Terry allows police officers to perform a limited search—a pat-down—of persons' outer clothing for weapons. (Photo Mark C. Ide)
FEATURED IN TRAINING
Recently, the U.S. Supreme Court decided a case that considered the dangerous realities of police work and citizens’ rights not to be subjected to limited, albeit unlawful, searches. In Arizona v. Johnson,1 members of an Arizona gang task force
arrested Lemon Johnson for unlawful possession of a weapon after conducting a “frisk” or pat-down search of his person, which followed a lawful traffic stop of a vehicle in which he was the back-seat passenger.
Johnson was convicted and appealed to the Arizona Court of Appeals. The appellate court reversed the conviction, holding that the frisk was unlawful. The matter went up to the U.S. Supreme Court. On Jan. 29, 2009, the Court reversed the judgment of the Arizona Court of Appeals, finding that the frisk was consistent with the precedent set forth in Terry v. Ohio.2
This is an interesting case because the facts are not that controversial from the viewpoint of officers who work the streets of inner cities or other areas that are known for gang violence and drug activity.
On April 19, 2002, three officers assigned to the state gang task force in Tucson were patrolling a neighborhood known for gang-related activity. The officers stopped a vehicle after a license plate check revealed the registration had been suspended. The officers had no other reason to stop the vehicle. They did not suspect the occupants were engaging in any criminal conduct.
There were three individuals inside the vehicle: the driver and front- and back-seat passengers. An officer asked the occupants whether they had weapons in the car. The occupants responded, “No.” They were then told to keep their hands visible. An officer directed the driver to exit the vehicle. A second officer dealt with the front-seat passenger, who stayed in the vehicle, and a third officer dealt with Johnson, who was the back-seat passenger.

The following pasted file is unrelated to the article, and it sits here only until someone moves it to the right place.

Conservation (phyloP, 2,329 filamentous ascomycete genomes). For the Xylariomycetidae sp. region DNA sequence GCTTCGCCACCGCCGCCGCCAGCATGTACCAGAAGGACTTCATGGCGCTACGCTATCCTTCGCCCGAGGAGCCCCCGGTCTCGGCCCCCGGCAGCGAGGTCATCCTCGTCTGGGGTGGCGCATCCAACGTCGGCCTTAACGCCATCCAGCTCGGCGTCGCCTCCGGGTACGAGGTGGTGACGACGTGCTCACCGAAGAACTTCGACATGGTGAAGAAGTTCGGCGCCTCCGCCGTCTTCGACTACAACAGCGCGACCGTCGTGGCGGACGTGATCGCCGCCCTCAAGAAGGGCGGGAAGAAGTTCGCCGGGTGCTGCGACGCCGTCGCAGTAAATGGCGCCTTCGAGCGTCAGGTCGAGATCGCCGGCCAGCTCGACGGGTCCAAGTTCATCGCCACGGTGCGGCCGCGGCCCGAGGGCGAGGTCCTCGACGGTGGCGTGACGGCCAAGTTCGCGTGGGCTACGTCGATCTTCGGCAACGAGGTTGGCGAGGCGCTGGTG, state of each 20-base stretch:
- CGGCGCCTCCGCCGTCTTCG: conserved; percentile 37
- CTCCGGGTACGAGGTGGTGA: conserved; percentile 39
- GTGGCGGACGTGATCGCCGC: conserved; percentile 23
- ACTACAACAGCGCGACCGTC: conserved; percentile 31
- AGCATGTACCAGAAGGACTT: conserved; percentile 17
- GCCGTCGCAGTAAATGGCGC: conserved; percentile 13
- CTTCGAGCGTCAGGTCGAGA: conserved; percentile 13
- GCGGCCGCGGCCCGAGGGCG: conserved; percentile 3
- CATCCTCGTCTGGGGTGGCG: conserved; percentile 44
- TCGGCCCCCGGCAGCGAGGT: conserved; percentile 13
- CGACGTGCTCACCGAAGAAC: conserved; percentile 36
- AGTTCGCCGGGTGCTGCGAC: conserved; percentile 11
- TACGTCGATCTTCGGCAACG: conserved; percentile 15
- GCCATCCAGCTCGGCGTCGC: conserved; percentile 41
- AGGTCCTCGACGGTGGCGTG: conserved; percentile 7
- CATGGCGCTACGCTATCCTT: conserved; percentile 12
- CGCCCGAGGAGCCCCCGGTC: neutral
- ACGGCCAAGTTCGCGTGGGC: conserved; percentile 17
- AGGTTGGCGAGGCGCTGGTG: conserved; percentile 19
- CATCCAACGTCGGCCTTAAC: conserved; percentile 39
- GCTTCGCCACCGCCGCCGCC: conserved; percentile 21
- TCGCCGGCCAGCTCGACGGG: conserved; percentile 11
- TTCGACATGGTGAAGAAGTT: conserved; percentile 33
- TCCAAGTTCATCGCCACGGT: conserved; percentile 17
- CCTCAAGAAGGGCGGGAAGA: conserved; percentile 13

The officer dealing with Johnson noticed that as the officers approached the vehicle, Johnson looked back and kept his eye on the officers. She also noticed that Johnson was wearing clothing that was symbolic of gang affiliation. Specifically, he was wearing a blue shirt, shoes and a bandana—clothing associated with the “Crips” gang.
She also observed that Johnson had a scanner in his jacket pocket. Although not illegal, the officer thought it was unusual for people to carry scanners “unless they’re going to be involved in some kind of criminal activity or [are] going to try to evade the police by listening to the scanner.”3 Johnson gave the officer his name and date of birth, and volunteered that he was from a nearby town, a place the officer knew was home to a Crips gang. He also told her that he had served time in prison for burglary and had been out for about a year.
The officer asked Johnson to step out of the vehicle because she wanted to talk to him away from the other vehicle occupants in an effort to obtain intelligence regarding gang activity. As Johnson exited, the officer decided to pat him down for officer safety. The officer’s reason for the pat down was not based on suspicion of criminal activity. Because of her observations, she believed that Johnson might be armed.
During the pat down, the officer felt the butt of a gun at Johnson’s waist. After a slight struggle, the officer handcuffed Johnson and charged him under state law for unlawful possession of a weapon. At trial, Johnson moved to suppress the evidence, arguing that the gun was the fruit of an unlawful search. The trial court denied the motion, stating that the stop was lawful and that the officer had reason to believe that Johnson was armed and dangerous. A jury convicted him of the gun possession charge.